To ship sodium dinitrobenzoate sulfonate as a dry powder you must ship it as an explosive. It is sensitive to impact and friction. Made into a paste with 20% water, it can then ship as a flammable solid--see the D.O.T. for details.

It is well documented that the "dinitros" are used in low explosives while "trinitros" are employed in high explosives. It is not reasonable to think of Triple Se7en as a black powder replacement, equivalent, or substitute by volume or by weight or chemically or by velocity. The DOT classifies it the same as a smokeless powder, and it is used as a powder in modern centerfire cartridges. The Company Marketing presents it as something else, contingent on where the dollars are most likely to be coming from, which really should surprise no one.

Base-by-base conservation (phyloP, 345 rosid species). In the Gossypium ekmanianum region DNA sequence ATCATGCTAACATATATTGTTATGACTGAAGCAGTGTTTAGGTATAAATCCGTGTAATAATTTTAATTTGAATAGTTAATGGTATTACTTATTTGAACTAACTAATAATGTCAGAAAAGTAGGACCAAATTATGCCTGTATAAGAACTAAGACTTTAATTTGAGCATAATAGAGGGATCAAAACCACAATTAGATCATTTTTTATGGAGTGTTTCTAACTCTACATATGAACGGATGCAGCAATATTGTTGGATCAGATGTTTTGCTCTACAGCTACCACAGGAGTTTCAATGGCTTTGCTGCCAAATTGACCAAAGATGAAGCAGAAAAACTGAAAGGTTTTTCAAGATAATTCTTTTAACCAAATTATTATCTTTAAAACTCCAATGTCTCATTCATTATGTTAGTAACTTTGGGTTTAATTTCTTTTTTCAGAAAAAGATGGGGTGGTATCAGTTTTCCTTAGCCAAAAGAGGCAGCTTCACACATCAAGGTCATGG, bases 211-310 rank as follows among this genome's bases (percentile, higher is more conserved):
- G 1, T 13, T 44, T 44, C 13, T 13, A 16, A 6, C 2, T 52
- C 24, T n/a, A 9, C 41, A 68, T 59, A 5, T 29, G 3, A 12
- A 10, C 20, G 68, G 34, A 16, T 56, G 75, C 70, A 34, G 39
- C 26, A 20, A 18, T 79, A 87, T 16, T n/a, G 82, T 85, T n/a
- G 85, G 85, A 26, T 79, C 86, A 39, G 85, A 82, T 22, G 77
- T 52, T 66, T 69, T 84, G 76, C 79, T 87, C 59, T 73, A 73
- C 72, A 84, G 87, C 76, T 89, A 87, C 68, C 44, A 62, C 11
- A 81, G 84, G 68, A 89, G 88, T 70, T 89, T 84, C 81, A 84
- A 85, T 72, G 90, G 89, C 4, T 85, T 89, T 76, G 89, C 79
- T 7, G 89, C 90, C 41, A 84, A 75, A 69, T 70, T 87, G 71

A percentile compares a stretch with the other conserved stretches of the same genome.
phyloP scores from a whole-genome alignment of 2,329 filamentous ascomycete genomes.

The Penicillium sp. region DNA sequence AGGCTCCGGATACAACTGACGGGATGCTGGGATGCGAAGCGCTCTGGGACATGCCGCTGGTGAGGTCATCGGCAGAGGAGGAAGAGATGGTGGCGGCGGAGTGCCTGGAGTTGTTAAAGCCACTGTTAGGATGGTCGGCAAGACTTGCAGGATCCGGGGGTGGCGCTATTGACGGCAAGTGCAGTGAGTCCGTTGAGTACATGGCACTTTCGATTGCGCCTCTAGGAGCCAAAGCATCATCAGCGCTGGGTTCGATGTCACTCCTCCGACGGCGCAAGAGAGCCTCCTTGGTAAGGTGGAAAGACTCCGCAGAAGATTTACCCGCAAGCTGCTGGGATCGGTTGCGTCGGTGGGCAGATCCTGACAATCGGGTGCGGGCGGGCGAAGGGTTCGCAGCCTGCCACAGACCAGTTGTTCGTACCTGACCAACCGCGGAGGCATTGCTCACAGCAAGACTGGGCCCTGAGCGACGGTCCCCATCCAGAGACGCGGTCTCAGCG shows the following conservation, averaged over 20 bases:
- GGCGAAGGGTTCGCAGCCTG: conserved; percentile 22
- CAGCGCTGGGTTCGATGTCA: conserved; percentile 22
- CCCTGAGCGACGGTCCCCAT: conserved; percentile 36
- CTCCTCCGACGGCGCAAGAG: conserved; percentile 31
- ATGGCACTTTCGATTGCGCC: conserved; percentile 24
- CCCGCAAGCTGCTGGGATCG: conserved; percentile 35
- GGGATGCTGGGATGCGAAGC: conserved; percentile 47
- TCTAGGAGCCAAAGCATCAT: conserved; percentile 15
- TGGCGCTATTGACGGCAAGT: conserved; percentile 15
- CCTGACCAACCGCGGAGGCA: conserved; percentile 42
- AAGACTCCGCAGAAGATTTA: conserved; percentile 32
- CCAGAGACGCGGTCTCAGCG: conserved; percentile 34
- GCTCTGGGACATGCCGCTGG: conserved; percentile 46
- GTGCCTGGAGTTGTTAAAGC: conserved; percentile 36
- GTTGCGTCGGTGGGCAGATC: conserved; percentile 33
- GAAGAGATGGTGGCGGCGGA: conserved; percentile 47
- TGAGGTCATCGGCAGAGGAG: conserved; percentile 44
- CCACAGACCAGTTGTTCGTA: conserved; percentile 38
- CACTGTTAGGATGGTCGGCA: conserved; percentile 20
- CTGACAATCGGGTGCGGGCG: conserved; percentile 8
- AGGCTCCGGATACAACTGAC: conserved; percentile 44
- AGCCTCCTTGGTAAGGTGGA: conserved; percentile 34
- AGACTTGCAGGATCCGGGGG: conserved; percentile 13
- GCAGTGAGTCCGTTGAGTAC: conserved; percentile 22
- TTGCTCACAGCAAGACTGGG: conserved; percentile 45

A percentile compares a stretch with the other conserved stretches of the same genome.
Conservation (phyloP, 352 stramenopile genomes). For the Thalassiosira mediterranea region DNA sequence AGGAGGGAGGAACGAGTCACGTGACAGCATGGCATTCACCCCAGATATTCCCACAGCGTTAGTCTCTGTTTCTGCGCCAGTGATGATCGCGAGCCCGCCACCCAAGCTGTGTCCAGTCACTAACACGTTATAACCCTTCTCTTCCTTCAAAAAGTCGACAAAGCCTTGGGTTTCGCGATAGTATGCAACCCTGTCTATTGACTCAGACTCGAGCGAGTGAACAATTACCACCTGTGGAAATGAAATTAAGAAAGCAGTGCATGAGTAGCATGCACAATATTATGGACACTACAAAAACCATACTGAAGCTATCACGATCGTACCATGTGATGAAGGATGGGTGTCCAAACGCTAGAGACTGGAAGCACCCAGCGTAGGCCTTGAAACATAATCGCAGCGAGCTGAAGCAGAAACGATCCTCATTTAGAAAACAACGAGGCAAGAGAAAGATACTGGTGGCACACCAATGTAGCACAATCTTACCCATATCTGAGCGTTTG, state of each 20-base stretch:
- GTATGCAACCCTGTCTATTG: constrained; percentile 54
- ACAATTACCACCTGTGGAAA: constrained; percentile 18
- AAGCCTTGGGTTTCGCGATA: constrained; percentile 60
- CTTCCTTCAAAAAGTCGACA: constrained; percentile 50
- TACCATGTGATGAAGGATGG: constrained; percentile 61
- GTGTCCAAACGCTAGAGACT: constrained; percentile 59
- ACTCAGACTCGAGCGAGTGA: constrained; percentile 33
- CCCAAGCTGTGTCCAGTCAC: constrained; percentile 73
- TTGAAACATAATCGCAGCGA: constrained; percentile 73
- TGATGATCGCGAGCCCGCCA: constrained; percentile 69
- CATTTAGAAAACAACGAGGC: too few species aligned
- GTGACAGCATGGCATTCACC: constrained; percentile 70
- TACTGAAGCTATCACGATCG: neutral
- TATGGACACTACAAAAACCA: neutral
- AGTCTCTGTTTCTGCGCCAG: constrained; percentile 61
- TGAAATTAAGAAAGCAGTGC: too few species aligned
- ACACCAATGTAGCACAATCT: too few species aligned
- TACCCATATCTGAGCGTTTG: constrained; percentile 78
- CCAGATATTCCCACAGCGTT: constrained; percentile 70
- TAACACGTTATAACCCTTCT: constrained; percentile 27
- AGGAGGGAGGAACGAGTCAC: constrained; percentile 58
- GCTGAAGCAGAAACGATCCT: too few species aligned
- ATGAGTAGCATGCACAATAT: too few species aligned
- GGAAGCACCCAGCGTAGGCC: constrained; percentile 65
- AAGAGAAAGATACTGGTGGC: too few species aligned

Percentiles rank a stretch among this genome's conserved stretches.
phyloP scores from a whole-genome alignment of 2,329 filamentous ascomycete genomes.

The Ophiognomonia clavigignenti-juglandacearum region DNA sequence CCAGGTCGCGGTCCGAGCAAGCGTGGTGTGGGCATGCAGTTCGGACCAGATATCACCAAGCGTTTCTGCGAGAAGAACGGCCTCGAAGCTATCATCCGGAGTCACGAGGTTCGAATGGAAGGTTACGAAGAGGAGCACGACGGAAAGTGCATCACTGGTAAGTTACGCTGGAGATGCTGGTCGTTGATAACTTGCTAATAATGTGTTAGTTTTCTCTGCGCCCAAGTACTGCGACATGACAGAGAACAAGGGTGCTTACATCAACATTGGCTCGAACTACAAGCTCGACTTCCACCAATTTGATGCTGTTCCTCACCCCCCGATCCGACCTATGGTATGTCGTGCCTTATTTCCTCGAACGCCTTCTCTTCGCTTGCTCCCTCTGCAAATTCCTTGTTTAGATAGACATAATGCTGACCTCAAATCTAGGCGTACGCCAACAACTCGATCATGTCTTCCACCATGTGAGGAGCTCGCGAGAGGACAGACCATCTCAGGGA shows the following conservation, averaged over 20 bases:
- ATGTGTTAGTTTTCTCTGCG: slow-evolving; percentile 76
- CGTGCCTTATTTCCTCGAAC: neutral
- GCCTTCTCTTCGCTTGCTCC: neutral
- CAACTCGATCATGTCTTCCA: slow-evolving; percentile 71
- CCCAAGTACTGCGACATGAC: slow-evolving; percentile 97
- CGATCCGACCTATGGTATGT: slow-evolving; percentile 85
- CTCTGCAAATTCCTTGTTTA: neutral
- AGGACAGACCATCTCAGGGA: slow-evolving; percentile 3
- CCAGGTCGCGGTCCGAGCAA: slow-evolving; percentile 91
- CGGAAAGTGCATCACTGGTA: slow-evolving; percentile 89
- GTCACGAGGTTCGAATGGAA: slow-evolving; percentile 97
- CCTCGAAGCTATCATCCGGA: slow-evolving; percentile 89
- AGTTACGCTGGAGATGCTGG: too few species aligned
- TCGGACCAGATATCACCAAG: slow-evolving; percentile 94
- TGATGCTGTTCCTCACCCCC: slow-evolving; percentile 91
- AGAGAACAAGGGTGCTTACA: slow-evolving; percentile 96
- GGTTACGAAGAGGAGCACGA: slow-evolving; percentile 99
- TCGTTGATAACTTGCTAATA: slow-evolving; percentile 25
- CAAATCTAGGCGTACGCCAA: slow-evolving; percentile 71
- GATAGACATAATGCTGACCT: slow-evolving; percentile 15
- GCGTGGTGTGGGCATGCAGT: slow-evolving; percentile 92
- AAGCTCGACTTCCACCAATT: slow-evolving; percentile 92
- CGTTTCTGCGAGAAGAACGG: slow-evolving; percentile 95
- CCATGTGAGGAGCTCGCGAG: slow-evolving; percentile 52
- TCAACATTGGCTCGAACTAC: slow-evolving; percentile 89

In the 1940s and 1950s DuPont "Bulk Smokeless" powder for shotguns was commonplace. It was used volume for volume as a substitute for black powder in shotguns. Its use, label, and marketing make it obvious that it was a black powder substitute in the volume for volume sense, which Triple Se7en is not.

The modern history of gunpowder has taken some strange turns. That DuPont powder was out before Bruce Hodgdon started filling up the shelves with Australian surplus military powder, which marked the start of the Hodgdon Powder Co. To this day, Hodgdon powder is made by Australia Defence Industries, now known as ADI Limited, Level 2, Building 51, Garden Island NSW 2011 Australia.